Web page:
I’ve attempted to learn what I can in this full season of life on biodynamic farming.  I truly find that it is the closest thing to “husbandry” we have a modern name for, since it focuses on the entire health of the farm and it’s ability to create a “closed loop” of self reliance.  I find when talking to people that many times when someone mentions the term “organic farm” they are often thinking more along the lines of what a biodynamic farm looks like.  The animals running free in harmony with the farmers, vegetation being grown in a companion style with as little artificial human interaction as needed.

If you are interested in the philosophy of biodynamic farming, you can look into it more here  Biodynamic Association.

From the association’s front page:

Biodynamics is a holistic, ecological and ethical approach to farming, gardening, food and nutrition. Biodynamics was first developed in the early 1920s based on the spiritual insights and practical suggestions of the Austrian writer, educator and social activist Dr. Rudolf Steiner (1861-1925), whose philosophy is called “anthroposophy(link is external).” Today, the biodynamic movement encompasses thousands of successful gardens, farms, vineyards and agricultural operations of all kinds and sizes on all continents, in a wide variety of ecological and economic settings.

Biodynamic farmers strive to create a diversified, balanced farm ecosystem that generates health and fertility as much as possible from within the farm itself. Preparations made from fermented manure, minerals and herbs are used to help restore and harmonize the vital life forces of the farm and to enhance the nutrition, quality and flavor of the food being raised. Biodynamic practitioners also recognize and strive to work in cooperation with the subtle influences of the wider cosmos on soil, plant and animal health.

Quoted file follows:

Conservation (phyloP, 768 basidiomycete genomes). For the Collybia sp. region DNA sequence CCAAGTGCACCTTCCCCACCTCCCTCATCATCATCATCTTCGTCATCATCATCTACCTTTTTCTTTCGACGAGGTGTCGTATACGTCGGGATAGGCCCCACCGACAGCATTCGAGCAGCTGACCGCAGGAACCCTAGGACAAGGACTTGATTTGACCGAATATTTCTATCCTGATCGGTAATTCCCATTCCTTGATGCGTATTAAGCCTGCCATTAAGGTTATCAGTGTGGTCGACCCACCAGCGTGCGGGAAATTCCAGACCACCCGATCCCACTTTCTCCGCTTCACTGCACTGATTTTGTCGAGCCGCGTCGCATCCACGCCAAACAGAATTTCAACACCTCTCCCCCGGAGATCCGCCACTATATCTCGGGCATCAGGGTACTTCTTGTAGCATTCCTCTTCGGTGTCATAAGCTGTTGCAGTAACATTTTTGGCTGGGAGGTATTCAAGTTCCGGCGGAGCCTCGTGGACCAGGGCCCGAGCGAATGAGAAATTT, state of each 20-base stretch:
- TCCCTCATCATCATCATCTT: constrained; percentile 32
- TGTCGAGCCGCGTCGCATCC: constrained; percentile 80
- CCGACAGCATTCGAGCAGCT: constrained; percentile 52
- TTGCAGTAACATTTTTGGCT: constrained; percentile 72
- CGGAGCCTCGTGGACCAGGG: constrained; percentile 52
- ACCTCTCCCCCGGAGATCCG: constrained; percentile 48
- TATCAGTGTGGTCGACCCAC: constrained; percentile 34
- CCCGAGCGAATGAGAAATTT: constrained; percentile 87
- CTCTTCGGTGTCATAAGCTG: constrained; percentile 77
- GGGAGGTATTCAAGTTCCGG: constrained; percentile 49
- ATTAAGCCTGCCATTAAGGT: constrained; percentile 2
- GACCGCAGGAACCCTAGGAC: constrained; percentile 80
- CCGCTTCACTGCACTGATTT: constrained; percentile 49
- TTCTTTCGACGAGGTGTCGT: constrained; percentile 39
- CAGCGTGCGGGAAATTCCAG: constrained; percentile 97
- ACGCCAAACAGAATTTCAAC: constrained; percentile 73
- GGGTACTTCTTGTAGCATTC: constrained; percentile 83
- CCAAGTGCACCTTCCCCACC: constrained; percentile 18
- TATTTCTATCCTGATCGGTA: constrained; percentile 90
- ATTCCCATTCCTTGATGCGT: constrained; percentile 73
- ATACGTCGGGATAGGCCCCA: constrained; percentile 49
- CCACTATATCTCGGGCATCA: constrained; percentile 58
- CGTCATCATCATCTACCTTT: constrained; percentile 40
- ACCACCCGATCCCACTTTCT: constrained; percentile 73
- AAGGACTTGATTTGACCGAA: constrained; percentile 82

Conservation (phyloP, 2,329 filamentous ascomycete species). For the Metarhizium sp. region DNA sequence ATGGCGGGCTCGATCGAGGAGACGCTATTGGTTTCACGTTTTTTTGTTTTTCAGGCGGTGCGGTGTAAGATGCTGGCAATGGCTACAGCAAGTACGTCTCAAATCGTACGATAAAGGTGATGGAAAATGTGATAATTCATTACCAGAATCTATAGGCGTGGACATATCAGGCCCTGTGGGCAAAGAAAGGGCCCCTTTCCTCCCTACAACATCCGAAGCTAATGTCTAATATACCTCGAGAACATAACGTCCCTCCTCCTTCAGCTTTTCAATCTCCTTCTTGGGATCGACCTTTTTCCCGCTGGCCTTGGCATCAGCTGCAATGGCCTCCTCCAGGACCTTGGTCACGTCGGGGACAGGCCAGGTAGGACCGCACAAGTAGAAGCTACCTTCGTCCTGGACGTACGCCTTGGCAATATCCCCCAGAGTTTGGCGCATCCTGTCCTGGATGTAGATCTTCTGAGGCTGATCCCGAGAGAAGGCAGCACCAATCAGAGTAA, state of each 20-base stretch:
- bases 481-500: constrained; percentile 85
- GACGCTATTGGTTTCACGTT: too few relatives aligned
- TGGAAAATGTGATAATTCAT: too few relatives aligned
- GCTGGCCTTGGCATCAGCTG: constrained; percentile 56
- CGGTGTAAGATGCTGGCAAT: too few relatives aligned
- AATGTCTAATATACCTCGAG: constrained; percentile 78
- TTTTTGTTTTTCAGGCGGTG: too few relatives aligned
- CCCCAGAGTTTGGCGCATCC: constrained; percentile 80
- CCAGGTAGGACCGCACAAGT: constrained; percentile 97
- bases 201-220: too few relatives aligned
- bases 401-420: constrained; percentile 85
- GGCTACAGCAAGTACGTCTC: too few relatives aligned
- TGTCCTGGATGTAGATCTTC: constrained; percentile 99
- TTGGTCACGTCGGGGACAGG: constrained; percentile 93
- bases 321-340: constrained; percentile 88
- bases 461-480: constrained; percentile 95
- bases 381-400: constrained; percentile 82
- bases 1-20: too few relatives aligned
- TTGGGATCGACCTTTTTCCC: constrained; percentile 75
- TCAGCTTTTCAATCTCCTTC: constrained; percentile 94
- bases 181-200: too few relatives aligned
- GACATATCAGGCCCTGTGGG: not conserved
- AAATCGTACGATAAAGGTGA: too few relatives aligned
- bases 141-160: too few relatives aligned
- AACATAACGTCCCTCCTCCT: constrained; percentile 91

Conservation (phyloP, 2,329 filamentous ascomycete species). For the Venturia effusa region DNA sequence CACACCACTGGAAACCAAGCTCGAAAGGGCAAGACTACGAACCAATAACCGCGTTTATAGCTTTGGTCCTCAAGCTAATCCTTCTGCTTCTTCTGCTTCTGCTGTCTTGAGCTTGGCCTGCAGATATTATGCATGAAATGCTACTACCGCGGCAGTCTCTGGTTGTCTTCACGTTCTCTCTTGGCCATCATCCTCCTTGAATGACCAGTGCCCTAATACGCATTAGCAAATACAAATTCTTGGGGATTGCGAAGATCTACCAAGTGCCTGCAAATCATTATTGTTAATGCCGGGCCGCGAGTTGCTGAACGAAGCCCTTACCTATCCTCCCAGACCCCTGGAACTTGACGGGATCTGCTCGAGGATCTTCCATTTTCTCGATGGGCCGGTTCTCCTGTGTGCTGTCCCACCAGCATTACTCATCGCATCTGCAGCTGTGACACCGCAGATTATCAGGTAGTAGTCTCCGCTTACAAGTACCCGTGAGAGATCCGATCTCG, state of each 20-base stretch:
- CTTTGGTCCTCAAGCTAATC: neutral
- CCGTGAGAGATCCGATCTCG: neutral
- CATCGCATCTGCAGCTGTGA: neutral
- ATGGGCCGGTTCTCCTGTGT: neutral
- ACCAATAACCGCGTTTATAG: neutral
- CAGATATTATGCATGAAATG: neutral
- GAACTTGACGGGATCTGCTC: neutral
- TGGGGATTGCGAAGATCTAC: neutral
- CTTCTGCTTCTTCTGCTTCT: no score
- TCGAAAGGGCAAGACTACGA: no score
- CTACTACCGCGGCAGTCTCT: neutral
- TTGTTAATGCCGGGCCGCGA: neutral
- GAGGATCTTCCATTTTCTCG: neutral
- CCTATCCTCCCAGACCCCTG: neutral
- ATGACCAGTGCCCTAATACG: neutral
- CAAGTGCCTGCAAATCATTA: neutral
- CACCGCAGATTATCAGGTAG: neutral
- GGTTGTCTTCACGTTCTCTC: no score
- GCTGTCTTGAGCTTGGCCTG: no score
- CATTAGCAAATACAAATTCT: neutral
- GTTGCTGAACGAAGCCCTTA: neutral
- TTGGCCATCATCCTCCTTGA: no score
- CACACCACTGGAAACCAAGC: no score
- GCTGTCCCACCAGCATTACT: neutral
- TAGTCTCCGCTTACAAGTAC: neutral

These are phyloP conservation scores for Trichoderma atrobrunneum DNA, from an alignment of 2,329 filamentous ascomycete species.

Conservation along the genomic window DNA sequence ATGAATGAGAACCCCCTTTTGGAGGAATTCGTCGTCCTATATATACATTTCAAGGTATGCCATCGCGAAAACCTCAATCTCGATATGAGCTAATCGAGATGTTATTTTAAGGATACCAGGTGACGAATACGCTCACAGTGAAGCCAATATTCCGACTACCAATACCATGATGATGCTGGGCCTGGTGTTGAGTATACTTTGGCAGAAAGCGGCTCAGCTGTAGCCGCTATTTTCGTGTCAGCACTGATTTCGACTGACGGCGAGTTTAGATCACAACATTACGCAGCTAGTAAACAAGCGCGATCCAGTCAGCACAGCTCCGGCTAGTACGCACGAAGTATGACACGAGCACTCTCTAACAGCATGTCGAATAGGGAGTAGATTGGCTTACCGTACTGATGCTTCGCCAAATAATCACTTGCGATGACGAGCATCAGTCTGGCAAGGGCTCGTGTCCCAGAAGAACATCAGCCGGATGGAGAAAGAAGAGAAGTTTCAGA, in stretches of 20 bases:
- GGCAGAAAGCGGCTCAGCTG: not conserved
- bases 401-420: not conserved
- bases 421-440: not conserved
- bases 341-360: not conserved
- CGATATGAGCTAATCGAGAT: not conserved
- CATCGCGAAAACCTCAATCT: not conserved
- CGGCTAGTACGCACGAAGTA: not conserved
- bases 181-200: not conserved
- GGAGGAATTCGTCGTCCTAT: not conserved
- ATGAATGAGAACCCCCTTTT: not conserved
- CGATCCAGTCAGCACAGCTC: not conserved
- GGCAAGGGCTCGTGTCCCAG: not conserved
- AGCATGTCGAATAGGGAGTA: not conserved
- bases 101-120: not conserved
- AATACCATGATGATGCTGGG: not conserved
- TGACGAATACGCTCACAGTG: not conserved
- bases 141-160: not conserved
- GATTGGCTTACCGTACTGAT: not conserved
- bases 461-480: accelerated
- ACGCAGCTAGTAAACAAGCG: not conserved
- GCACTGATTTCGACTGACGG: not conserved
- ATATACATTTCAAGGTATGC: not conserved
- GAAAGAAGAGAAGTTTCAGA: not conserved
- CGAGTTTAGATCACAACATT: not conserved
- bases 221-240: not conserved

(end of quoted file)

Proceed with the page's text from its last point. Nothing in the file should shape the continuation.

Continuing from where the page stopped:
Most biodynamic initiatives seek to embody triple bottom line approaches (ecological, social and economic sustainability), taking inspiration from Steiner’s insights into social and economic life as well as agriculture. Community supported agriculture (CSA), for example, was pioneered by biodynamic farmers, and many biodynamic practitioners work in creative partnerships with other farms and with schools, medical and wellness facilities, restaurants, hotels, homes for social therapy and other organizations. Biodynamics is thus not just a holistic agricultural system but also a potent movement for new thinking and practices in all aspects of life connected to food and agriculture.”

So I received an email a few days ago from the Republic of Tea, sharing some new type of blend they are bringing on.   I was beyond excited to see that they carried a slim amount of blends grown on biodynamic farms.  How cool!  I know there are a lot of herbs that come from places that take great care in sustainability (Mountain Rose Herbs being one), but to see an actual label mentioning biodynamic was so neat.